ok

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See also: OK and ők

English[edit]

Adjective[edit]

ok

  1. (informal) Alternative capitalization of OK.

Anagrams[edit]


Czech[edit]

Pronunciation[edit]

Noun[edit]

ok

  1. genitive plural of oko

Esperanto[edit]

Esperanto cardinal numbers
7 8 9
    Cardinal : ok
    Ordinal : oka
    Adverbial : oke
    Multiplier : okobla

Etymology[edit]

From Latin octo

Pronunciation[edit]

Cardinal numeral[edit]

ok

  1. (cardinal) eight (8)

Derived terms[edit]


Faroese[edit]

Etymology[edit]

From Old Norse ok, from Proto-Germanic *juką, from Proto-Indo-European *yugóm.

Pronunciation[edit]

Noun[edit]

ok n (genitive singular oks, plural ok)

  1. yoke

Declension[edit]

n3 Singular Plural
Indefinite Definite Indefinite Definite
Nominative ok okið ok okini
Accusative ok okið ok okini
Dative oki okinum okum okunum
Genitive oks oksins oka okanna

Hungarian[edit]

Pronunciation[edit]

Noun[edit]

ok (plural okok)

  1. cause
  2. reason

Declension[edit]

Derived terms[edit]

Compound words

Icelandic[edit]

Etymology[edit]

From Old Norse ok, from Proto-Germanic *juką, from Proto-Indo-European *yugóm.

Noun[edit]

ok n (genitive singular oks, nominative plural ok)

  1. yoke

Declension[edit]

Synonyms[edit]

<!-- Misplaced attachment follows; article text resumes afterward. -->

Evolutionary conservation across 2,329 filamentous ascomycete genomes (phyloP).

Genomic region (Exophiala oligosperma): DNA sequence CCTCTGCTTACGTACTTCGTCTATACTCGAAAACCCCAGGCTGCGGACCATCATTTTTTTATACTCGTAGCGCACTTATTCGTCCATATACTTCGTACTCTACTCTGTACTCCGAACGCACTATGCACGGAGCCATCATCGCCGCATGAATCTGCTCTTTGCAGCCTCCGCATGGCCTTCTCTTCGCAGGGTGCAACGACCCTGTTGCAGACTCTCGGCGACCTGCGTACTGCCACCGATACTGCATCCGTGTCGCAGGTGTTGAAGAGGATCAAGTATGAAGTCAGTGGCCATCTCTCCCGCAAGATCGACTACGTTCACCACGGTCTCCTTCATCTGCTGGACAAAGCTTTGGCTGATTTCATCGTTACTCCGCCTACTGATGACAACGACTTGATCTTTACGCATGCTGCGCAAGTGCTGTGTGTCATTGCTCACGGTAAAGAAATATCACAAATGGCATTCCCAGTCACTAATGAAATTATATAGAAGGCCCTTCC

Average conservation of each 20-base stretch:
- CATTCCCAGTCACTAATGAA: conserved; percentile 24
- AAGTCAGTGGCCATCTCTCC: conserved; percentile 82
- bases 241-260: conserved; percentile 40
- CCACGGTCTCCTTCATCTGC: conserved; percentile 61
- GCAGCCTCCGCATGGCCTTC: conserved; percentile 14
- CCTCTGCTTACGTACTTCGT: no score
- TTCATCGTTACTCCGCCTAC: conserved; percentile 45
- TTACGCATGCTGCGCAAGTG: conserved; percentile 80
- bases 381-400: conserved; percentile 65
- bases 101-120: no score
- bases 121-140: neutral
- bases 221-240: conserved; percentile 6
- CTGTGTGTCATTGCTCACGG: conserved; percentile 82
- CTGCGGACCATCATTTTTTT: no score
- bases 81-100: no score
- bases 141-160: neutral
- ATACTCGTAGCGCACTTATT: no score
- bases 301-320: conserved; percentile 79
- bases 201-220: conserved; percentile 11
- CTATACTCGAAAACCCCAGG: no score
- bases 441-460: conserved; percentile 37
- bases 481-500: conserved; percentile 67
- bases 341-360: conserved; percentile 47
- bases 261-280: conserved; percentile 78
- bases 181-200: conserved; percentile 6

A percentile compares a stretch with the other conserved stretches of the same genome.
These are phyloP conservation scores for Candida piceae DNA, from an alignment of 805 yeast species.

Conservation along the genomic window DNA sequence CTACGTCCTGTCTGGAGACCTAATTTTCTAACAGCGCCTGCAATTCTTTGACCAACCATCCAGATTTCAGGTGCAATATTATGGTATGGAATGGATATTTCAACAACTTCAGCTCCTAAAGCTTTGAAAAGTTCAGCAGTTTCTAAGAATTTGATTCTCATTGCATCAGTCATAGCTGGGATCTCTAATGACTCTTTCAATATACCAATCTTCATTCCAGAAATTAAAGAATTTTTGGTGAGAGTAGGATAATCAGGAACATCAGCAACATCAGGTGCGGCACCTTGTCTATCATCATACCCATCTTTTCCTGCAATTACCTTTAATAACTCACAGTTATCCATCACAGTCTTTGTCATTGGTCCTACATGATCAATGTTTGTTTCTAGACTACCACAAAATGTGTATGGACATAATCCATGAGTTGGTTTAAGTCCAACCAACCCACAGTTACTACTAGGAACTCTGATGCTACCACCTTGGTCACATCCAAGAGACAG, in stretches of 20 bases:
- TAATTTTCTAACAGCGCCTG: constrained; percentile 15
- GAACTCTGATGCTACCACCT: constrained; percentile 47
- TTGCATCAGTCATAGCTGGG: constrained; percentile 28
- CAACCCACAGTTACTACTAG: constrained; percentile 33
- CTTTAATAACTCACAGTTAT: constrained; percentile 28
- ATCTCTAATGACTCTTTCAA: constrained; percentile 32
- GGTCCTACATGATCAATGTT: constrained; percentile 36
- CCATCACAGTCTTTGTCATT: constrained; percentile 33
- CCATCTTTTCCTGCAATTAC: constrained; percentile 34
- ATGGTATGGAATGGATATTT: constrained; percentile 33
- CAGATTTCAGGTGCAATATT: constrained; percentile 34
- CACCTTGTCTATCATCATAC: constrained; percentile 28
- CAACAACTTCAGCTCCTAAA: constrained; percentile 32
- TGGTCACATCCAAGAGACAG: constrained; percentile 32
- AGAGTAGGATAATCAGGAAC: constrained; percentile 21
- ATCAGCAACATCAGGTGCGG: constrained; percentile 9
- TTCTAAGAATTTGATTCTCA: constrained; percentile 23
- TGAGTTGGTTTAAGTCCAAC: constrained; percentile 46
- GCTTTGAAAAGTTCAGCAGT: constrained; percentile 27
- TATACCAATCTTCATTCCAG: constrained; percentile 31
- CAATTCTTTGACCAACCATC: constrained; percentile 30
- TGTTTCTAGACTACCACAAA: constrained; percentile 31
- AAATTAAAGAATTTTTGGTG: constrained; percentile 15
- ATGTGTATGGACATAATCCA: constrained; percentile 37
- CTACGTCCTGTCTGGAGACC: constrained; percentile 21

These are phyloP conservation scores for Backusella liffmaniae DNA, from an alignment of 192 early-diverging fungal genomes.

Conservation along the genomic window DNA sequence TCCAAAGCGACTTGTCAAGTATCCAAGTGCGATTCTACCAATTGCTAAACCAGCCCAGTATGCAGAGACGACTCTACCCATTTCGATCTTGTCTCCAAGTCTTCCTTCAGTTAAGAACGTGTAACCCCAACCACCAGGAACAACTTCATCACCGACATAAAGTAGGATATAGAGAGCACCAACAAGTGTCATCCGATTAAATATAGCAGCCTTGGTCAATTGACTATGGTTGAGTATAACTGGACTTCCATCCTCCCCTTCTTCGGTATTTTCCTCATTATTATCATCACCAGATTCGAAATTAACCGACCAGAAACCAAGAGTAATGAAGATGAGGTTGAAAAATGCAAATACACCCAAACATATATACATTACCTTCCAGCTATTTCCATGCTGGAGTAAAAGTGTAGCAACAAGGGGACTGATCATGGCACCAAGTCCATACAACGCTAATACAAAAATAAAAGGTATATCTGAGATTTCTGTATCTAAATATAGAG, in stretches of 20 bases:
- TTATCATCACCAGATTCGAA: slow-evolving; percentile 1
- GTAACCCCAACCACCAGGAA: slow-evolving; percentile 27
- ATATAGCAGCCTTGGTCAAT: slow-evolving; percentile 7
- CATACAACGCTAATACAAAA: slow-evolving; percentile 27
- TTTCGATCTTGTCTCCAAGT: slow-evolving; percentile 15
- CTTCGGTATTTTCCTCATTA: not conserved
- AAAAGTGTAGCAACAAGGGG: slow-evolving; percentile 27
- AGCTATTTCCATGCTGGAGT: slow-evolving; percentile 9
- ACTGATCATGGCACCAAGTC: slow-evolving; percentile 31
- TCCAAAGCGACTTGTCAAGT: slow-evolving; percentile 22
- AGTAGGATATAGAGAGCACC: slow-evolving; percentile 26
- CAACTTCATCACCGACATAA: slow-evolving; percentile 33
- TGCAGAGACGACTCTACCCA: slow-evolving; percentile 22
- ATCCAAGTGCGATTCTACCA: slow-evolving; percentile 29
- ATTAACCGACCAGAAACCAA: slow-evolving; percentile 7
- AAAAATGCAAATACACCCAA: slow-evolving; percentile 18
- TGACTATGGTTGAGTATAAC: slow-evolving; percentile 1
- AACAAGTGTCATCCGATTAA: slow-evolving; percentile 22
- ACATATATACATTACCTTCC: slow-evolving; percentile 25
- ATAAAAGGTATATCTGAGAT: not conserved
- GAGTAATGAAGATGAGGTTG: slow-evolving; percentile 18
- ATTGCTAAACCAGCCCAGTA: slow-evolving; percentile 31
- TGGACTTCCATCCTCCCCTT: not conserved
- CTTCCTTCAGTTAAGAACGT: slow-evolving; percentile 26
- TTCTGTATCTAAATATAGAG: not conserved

Ido[edit]

Numeral[edit]

ok

  1. (cardinal) eight (8)

Old Norse[edit]

Etymology 1[edit]

From Proto-Germanic *auk (also). Cognate with Old English ēac, Old Frisian āk, Old Saxon ōk, Old High German ouh, Gothic 𐌰𐌿𐌺 (auk).

Conjunction[edit]

ok

  1. and
Descendants[edit]
  • Danish: og
  • Faroese: og
  • Icelandic: og
  • Norwegian: og
  • Swedish: och

Adverb[edit]

ok

  1. also, too

Etymology 2[edit]

From Proto-Germanic *juką, from Proto-Indo-European *yugóm.

Noun[edit]

ok n (genitive oks, plural ok)

  1. yoke
Declension[edit]
Descendants[edit]
  • Danish: åg
  • Faroese: ok
  • Icelandic: ok
  • Norwegian: åk
  • Swedish: ok

Old Saxon[edit]

Etymology[edit]

From Proto-Germanic *auk.

Adverb[edit]

ōk

  1. also, too

Swedish[edit]

Etymology[edit]

From Old Norse ok, from Proto-Germanic *juką, from Proto-Indo-European *yugóm.

Noun[edit]

ok n

  1. yoke; a wooden bar used to connect two oxen by their shoulders
  2. yoke; a wooden bar to be placed over one's shoulders, and used to carry buckets
  3. heavy burden
  4. yoke; the part of a shirt draped over the wearer's shoulders

Declension[edit]

Related terms[edit]

See also[edit]


Turkish[edit]

Etymology[edit]

From Old Turkic ok (arrow), from Proto-Turkic.

Noun[edit]

ok (definite accusative oğu, plural oklar)

  1. arrow

Derived terms[edit]


Vilamovian[edit]

Conjunction[edit]

ok

  1. only, to

Volapük[edit]

Pronoun[edit]

ok

  1. oneself

Declension[edit]


Yessan-Mayo[edit]

Noun[edit]

ok m

  1. water

References[edit]

  • Australian Languages: Classification and the comparative method (2004, ISBN 9027295115)

ar:ok az:ok bs:ok br:ok cs:ok de:ok el:ok es:ok eo:ok eu:ok fo:ok fr:ok fy:ok ko:ok hy:ok io:ok is:ok it:ok ka:ok csb:ok ku:ok lt:ok li:ok hu:ok mg:ok my:ok nah:ok nl:ok ja:ok no:ok oc:ok uz:ok pl:ok pt:ok ru:ok simple:ok fi:ok sv:ok tl:ok ta:ok chr:ok tr:ok uk:ok vi:ok vo:ok zh:ok